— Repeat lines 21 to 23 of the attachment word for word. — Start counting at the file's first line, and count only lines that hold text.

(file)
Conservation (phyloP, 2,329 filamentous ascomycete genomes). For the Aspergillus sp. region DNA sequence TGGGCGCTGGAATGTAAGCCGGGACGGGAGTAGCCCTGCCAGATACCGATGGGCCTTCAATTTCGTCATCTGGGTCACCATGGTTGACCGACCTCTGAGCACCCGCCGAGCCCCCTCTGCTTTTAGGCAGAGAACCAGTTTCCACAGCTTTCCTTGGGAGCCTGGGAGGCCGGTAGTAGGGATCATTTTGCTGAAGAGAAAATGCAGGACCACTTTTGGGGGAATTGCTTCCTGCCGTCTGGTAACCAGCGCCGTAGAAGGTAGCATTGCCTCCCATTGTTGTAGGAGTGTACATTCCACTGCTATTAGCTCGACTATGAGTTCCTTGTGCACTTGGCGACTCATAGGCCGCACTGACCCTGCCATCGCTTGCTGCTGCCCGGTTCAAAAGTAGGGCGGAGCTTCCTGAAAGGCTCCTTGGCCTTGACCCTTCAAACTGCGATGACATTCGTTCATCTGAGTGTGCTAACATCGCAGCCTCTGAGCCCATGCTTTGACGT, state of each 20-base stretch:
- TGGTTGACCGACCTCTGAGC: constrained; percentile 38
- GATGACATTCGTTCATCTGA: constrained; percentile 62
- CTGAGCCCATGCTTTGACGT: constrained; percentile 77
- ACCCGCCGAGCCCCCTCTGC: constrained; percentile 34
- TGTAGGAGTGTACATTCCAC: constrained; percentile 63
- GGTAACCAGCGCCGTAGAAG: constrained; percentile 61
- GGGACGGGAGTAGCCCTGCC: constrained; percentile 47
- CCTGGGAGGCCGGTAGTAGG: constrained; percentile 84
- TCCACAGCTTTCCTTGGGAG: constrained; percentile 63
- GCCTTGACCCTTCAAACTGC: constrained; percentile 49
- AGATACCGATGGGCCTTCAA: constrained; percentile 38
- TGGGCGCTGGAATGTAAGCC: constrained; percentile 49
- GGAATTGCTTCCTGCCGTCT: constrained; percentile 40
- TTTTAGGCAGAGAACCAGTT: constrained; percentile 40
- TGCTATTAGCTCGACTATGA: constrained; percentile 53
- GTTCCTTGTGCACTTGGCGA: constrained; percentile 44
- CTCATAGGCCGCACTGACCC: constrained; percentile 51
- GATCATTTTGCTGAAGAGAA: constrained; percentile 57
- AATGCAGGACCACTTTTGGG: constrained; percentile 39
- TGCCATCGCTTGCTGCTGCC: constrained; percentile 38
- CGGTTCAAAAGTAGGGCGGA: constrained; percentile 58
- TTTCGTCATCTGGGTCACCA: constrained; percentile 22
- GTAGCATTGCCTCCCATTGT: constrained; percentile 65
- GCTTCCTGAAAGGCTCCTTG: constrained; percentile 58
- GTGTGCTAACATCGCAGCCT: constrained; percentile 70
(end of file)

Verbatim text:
- TGCCATCGCTTGCTGCTGCC: constrained; percentile 38
- CGGTTCAAAAGTAGGGCGGA: constrained; percentile 58
- TTTCGTCATCTGGGTCACCA: constrained; percentile 22